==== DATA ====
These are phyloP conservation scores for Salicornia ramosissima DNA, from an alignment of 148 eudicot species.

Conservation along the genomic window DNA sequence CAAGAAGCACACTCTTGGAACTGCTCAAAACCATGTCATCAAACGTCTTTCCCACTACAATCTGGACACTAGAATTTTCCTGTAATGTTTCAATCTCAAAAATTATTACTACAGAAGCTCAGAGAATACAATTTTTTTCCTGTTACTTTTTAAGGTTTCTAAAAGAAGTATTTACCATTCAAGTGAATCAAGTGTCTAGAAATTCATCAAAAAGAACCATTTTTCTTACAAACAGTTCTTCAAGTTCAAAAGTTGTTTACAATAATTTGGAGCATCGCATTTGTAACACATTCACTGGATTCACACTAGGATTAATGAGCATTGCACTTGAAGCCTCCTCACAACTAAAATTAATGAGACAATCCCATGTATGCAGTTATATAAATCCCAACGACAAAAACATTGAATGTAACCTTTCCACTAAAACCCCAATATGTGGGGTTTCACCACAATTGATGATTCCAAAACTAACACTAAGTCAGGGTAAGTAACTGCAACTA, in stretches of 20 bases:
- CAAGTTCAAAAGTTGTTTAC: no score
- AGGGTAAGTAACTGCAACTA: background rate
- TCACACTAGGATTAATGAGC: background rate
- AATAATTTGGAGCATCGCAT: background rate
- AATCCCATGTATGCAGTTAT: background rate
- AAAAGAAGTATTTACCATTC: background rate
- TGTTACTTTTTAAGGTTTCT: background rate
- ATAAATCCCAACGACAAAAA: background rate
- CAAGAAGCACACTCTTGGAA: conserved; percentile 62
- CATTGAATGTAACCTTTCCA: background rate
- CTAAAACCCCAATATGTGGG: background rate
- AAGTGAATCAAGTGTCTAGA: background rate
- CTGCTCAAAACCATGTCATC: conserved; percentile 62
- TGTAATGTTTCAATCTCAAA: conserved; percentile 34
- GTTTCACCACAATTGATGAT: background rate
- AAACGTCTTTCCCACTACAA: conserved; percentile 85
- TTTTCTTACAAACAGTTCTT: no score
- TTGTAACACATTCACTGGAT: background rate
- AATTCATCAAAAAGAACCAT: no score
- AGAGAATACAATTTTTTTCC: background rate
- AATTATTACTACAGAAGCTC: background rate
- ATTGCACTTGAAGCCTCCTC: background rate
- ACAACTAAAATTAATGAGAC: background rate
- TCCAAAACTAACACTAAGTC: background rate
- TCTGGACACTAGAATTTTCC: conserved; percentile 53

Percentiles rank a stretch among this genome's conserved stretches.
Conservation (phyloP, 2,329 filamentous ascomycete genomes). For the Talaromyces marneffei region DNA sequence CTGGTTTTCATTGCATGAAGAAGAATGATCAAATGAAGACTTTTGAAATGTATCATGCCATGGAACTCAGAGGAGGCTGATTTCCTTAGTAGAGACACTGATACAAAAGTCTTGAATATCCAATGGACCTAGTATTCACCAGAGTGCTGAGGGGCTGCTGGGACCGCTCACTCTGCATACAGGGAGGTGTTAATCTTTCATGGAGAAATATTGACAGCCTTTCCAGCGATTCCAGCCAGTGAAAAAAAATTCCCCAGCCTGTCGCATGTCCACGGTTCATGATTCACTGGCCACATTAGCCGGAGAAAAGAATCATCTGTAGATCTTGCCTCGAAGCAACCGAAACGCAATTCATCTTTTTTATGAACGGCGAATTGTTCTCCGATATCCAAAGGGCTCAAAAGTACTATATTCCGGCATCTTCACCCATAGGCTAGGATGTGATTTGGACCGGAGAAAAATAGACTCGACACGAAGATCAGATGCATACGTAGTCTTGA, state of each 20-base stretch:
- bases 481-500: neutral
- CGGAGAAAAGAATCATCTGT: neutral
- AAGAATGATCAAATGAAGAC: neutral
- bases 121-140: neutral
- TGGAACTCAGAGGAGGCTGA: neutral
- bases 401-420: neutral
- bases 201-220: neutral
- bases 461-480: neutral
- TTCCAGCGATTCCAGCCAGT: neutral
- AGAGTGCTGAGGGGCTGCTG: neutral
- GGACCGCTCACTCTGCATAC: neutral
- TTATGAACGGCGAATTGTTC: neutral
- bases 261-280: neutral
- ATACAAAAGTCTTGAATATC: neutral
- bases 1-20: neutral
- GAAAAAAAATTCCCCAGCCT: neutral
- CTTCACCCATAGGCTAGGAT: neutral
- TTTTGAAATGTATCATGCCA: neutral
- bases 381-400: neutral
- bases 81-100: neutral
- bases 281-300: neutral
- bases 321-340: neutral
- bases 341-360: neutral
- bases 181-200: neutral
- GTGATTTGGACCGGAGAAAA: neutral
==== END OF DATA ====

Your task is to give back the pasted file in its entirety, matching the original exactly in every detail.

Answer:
These are phyloP conservation scores for Salicornia ramosissima DNA, from an alignment of 148 eudicot species.

Conservation along the genomic window DNA sequence CAAGAAGCACACTCTTGGAACTGCTCAAAACCATGTCATCAAACGTCTTTCCCACTACAATCTGGACACTAGAATTTTCCTGTAATGTTTCAATCTCAAAAATTATTACTACAGAAGCTCAGAGAATACAATTTTTTTCCTGTTACTTTTTAAGGTTTCTAAAAGAAGTATTTACCATTCAAGTGAATCAAGTGTCTAGAAATTCATCAAAAAGAACCATTTTTCTTACAAACAGTTCTTCAAGTTCAAAAGTTGTTTACAATAATTTGGAGCATCGCATTTGTAACACATTCACTGGATTCACACTAGGATTAATGAGCATTGCACTTGAAGCCTCCTCACAACTAAAATTAATGAGACAATCCCATGTATGCAGTTATATAAATCCCAACGACAAAAACATTGAATGTAACCTTTCCACTAAAACCCCAATATGTGGGGTTTCACCACAATTGATGATTCCAAAACTAACACTAAGTCAGGGTAAGTAACTGCAACTA, in stretches of 20 bases:
- CAAGTTCAAAAGTTGTTTAC: no score
- AGGGTAAGTAACTGCAACTA: background rate
- TCACACTAGGATTAATGAGC: background rate
- AATAATTTGGAGCATCGCAT: background rate
- AATCCCATGTATGCAGTTAT: background rate
- AAAAGAAGTATTTACCATTC: background rate
- TGTTACTTTTTAAGGTTTCT: background rate
- ATAAATCCCAACGACAAAAA: background rate
- CAAGAAGCACACTCTTGGAA: conserved; percentile 62
- CATTGAATGTAACCTTTCCA: background rate
- CTAAAACCCCAATATGTGGG: background rate
- AAGTGAATCAAGTGTCTAGA: background rate
- CTGCTCAAAACCATGTCATC: conserved; percentile 62
- TGTAATGTTTCAATCTCAAA: conserved; percentile 34
- GTTTCACCACAATTGATGAT: background rate
- AAACGTCTTTCCCACTACAA: conserved; percentile 85
- TTTTCTTACAAACAGTTCTT: no score
- TTGTAACACATTCACTGGAT: background rate
- AATTCATCAAAAAGAACCAT: no score
- AGAGAATACAATTTTTTTCC: background rate
- AATTATTACTACAGAAGCTC: background rate
- ATTGCACTTGAAGCCTCCTC: background rate
- ACAACTAAAATTAATGAGAC: background rate
- TCCAAAACTAACACTAAGTC: background rate
- TCTGGACACTAGAATTTTCC: conserved; percentile 53

Percentiles rank a stretch among this genome's conserved stretches.
Conservation (phyloP, 2,329 filamentous ascomycete genomes). For the Talaromyces marneffei region DNA sequence CTGGTTTTCATTGCATGAAGAAGAATGATCAAATGAAGACTTTTGAAATGTATCATGCCATGGAACTCAGAGGAGGCTGATTTCCTTAGTAGAGACACTGATACAAAAGTCTTGAATATCCAATGGACCTAGTATTCACCAGAGTGCTGAGGGGCTGCTGGGACCGCTCACTCTGCATACAGGGAGGTGTTAATCTTTCATGGAGAAATATTGACAGCCTTTCCAGCGATTCCAGCCAGTGAAAAAAAATTCCCCAGCCTGTCGCATGTCCACGGTTCATGATTCACTGGCCACATTAGCCGGAGAAAAGAATCATCTGTAGATCTTGCCTCGAAGCAACCGAAACGCAATTCATCTTTTTTATGAACGGCGAATTGTTCTCCGATATCCAAAGGGCTCAAAAGTACTATATTCCGGCATCTTCACCCATAGGCTAGGATGTGATTTGGACCGGAGAAAAATAGACTCGACACGAAGATCAGATGCATACGTAGTCTTGA, state of each 20-base stretch:
- bases 481-500: neutral
- CGGAGAAAAGAATCATCTGT: neutral
- AAGAATGATCAAATGAAGAC: neutral
- bases 121-140: neutral
- TGGAACTCAGAGGAGGCTGA: neutral
- bases 401-420: neutral
- bases 201-220: neutral
- bases 461-480: neutral
- TTCCAGCGATTCCAGCCAGT: neutral
- AGAGTGCTGAGGGGCTGCTG: neutral
- GGACCGCTCACTCTGCATAC: neutral
- TTATGAACGGCGAATTGTTC: neutral
- bases 261-280: neutral
- ATACAAAAGTCTTGAATATC: neutral
- bases 1-20: neutral
- GAAAAAAAATTCCCCAGCCT: neutral
- CTTCACCCATAGGCTAGGAT: neutral
- TTTTGAAATGTATCATGCCA: neutral
- bases 381-400: neutral
- bases 81-100: neutral
- bases 281-300: neutral
- bases 321-340: neutral
- bases 341-360: neutral
- bases 181-200: neutral
- GTGATTTGGACCGGAGAAAA: neutral